If forced induction was more your choice for speed, there were plenty of options there, as well. 1991 featured a slightly revised Corrado, now also with BBS wheels and the 1.8 liter G-lader supercharged motor. Audi offered you a luxury cruiser still in the 200 Turbo, as well. But the big news was finally the release of the 20V Turbo motor into the lineup. Long featured in the Sport Quattro, then RR Quattro in Europe and later S2, in America Audi brought the 3B turbocharged inline-5 package in the 200. As an added bonus, it was available in both sedan form and the innovative Avant wagon. Producing 217 horsepower and a bit more torque, the Audi was capable of 0-60 runs in the mid-6 second range if you were quick with your shifts. But this wasn’t a bracket racer – the 200 was a luxury car through and through, with a well-appointed cabin full of the things you’d expect – Zebrano wood trim, electric powered and heated leather seats front and rear, and a high-quality Bose stereo. Unusual for a luxury car of the time, but underscoring the German’s feelings towards driving, were the number of driver-oriented items. The dash was full of gauges, and unlike the V8 and 200 Turbo, the 20V was manual-only. Next to the shift lever was the manual rear differential lock, though as with all the second generation quattro drivetrains, the electronic lock disengaged at 15 m.p.h. automatically. The center differential was a Torsen unit capable of varying power as well. And the brakes were unconventional floating-rotor designs, intended to help haul the heavy 200 down from triple-digit Autobahn speed with ease. Unlike the normal 200, the fenders on the 20V were flared slightly to accommodate BBS forged wheels, 15×7.5″ all around and shared with the V8 quattro. It sounded like a recipe for success, and was a well regarded car when new even if the unconventional manual/turbo-5 setup lacked some grunt compared to the V8s of the day.

Yet this was still the fallout period of both the recession of the 1990s and Audi’s fall from grace in the U.S. market, so the 200 was a slow seller. On top of that, the C3 was at the very end of its life cycle, replaced mid-1991 with the C4 chassis. As a result, very few of the 200 20V quattros were built; Audi claims 4,767 sedans and a scant 1,616 Avants were produced with the 3B motor. Of those, only about 900 sedans made it to America. But the number you care about? Well, this 1991 200 20V quattro Avant is one of the 149 originally imported here.

CLICK FOR DETAILS: 1991 Audi 200 20V quattro Avant at Coventry Motorcar

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2001 Audi S4 Avant

Audi brought the S4 Avant to the United States for the first time in 2001. It joined the sedan lineup and offered a follow-up to the large chassis S6 Avant from 1995. This was actually the second S4 Avant, as Europeans had enjoyed the C4-based creation in the early 90s. Audi’s renaming convention therefore created a successor to the B4-based S2 Avant. Instead of the traditional inline-5 motivation, though, Audi had developed a new 2.7 liter version of its V6. With a K03 turbocharger strapped to each side, the APB produced 250 horsepower at 5800 rpms and 258 lb.ft of torque at only 1850 revs. Like all the B5s, Audi’s new generation of quattro used a T2 Torsen center differential and relied upon an electronic rear differential utilizing the ABS sensors. The B5 chassis used the same technology on the front differential as well and was capable of independently braking each front wheel to try to sort the car out through its dynamic stability program.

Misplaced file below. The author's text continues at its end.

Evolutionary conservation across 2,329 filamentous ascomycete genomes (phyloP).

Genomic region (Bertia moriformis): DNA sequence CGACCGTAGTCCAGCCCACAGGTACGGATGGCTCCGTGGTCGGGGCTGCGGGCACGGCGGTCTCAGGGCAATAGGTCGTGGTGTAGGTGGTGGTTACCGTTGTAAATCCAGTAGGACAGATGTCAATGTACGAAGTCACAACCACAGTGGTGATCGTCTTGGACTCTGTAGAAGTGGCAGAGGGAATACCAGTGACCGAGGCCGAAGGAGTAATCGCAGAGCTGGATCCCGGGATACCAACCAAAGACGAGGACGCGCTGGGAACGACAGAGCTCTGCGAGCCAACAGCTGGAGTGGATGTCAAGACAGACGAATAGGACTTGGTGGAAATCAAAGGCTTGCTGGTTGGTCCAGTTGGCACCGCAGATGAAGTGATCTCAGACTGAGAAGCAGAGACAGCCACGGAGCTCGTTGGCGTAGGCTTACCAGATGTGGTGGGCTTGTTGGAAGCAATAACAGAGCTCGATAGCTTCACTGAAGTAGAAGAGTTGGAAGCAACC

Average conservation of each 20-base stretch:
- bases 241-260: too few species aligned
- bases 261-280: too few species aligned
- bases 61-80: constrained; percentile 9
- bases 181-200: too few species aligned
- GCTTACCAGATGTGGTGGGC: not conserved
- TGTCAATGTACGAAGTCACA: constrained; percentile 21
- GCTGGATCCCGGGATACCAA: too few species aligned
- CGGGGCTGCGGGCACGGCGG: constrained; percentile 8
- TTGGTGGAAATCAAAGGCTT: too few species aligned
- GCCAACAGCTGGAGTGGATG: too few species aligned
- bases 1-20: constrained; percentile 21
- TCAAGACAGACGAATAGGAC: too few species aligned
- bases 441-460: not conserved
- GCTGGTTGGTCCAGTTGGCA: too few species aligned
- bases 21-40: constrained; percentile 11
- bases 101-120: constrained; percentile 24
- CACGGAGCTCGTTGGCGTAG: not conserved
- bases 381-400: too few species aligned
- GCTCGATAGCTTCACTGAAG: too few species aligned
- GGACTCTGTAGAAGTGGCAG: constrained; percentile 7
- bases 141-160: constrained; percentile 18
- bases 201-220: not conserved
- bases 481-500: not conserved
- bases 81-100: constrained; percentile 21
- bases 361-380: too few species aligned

But the real fun was that it was available as an Avant. Just over 1,500 were claimed imported between 2001 and 2002 model years, with about 600 of those being Tiptronic-equipped examples. This is one of the claimed 10 that were ordered in Laser Red for the model year. Let’s take a look:

CLICK FOR DETAILS: 2001 Audi S4 Avant on eBay

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1997 Porsche 911 Carrera S

I suppose one of the great things about cars is there is always more to learn. Today’s car is one of those moments where I was pleasantly surprised to learn something totally new. You might be looking at that photo above and saying “Yes, that is a 1997 911 Turbo S.” I also as a reasonable person with Porsche knowledge jumping to that conclusion also. Why? All the 993 Turbo S cars have unique venting in the rear quarter panels I thought were only used on that model. Not even the standard 993 Turbo has it. Well, the car we are looking at today is a 1997 911 Carrera S. How did it get those vents in the front of the rear wheel arches? Apparently, it was a very rare option. If you ordered “X79 – Side air vents on rear wings” you could have those little vents, but considering this is the first non-Turbo S I’ve ever seen them on, I’d say they are pretty rare.

CLICK FOR DETAILS: 1997 Porsche 911 Carrera S at Fast-Classics UK